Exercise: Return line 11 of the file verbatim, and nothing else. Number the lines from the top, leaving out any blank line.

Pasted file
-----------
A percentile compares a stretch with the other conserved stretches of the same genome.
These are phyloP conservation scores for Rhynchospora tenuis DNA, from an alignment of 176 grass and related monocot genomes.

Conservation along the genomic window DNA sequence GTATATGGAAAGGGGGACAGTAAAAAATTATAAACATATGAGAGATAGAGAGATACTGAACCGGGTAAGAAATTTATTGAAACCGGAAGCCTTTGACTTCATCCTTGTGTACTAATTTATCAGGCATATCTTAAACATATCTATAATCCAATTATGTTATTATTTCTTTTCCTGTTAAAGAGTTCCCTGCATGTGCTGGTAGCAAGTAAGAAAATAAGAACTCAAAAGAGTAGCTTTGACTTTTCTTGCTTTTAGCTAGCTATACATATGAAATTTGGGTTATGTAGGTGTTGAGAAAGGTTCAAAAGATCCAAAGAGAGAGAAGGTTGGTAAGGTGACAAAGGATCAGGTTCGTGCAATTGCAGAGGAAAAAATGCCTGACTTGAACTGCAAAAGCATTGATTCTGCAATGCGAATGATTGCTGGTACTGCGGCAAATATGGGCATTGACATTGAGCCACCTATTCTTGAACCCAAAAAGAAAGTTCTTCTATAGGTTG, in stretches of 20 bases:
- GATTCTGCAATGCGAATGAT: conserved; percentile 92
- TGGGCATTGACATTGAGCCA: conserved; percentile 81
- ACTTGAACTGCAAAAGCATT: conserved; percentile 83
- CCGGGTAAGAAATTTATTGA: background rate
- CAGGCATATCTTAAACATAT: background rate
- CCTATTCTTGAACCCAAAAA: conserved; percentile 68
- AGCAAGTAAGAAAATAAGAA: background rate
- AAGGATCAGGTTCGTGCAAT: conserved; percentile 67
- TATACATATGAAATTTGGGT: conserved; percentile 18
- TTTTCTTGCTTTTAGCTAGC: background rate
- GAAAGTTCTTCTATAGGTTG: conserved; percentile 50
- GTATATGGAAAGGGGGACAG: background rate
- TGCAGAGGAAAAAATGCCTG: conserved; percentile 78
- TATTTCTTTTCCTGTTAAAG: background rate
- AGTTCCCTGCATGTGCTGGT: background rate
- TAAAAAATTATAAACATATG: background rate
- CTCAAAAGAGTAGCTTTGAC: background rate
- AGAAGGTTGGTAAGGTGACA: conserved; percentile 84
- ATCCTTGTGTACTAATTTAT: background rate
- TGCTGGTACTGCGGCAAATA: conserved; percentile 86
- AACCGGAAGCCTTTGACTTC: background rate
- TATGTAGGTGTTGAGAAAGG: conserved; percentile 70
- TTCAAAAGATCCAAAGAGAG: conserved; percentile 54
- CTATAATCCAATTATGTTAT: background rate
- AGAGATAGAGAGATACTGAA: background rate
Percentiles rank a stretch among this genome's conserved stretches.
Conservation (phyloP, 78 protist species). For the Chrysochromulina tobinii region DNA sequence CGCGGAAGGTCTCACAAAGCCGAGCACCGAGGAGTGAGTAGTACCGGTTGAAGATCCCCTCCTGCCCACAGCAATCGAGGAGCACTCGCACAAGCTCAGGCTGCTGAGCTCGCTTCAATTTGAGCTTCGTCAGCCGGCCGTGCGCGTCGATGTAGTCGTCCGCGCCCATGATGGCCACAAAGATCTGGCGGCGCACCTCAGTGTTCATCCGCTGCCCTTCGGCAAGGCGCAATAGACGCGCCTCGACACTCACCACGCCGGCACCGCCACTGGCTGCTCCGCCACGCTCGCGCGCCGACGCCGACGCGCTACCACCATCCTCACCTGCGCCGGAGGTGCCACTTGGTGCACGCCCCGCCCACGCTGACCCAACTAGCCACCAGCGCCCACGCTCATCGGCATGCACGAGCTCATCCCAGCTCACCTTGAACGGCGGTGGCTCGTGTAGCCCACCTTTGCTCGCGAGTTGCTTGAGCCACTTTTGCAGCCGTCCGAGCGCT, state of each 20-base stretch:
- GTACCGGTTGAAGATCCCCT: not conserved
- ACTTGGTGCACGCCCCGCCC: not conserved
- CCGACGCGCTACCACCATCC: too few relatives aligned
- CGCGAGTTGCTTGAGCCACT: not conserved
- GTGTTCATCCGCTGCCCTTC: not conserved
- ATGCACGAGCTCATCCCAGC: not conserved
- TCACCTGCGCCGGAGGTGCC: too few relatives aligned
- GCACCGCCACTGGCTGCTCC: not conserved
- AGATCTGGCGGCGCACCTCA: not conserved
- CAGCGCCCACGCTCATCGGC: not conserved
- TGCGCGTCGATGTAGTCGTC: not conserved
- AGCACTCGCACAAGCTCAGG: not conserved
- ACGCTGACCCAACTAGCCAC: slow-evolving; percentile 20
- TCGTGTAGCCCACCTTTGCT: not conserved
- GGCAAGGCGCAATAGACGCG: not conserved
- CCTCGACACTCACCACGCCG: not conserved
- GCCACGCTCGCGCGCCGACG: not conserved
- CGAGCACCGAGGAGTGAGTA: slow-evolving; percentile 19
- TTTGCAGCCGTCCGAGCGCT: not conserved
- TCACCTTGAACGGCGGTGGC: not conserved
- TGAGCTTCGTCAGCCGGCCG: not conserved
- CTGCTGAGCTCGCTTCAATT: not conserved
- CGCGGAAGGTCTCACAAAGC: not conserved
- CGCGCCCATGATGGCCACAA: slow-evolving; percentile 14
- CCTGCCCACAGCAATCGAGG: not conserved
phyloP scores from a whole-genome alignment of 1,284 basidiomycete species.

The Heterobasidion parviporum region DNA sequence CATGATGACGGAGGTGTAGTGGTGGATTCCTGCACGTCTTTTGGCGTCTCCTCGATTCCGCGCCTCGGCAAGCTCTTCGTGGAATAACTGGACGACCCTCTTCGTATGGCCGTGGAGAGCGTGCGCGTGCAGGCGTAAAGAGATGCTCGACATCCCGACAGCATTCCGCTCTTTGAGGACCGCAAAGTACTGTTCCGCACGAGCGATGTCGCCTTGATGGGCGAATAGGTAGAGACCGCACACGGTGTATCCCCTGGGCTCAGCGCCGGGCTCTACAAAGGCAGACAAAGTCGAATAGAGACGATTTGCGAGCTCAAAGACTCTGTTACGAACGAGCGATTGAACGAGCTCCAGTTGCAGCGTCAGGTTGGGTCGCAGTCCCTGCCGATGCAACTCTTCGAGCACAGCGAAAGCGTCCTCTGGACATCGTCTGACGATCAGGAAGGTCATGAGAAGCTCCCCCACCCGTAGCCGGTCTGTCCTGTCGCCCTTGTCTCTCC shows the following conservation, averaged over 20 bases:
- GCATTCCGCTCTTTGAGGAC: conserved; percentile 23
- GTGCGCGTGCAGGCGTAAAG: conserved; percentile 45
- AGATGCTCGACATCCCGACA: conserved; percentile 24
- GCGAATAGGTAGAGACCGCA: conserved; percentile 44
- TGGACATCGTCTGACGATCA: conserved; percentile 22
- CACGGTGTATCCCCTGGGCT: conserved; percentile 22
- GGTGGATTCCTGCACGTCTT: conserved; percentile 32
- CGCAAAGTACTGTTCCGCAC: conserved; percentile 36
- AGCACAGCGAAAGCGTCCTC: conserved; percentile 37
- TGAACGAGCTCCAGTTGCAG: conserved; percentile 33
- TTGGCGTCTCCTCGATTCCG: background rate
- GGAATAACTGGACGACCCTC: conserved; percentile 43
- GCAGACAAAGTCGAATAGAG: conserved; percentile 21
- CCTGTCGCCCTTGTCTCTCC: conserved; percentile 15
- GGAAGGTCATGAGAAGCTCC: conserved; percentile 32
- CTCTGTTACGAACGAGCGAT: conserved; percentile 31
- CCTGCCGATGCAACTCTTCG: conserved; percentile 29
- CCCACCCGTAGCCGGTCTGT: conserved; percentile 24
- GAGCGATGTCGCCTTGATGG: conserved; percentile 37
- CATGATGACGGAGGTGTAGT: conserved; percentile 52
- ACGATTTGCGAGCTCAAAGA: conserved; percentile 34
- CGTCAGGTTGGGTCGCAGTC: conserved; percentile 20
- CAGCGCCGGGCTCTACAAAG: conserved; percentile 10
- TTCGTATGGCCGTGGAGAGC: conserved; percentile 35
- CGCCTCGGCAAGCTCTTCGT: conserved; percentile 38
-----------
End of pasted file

- AAGGATCAGGTTCGTGCAAT: conserved; percentile 67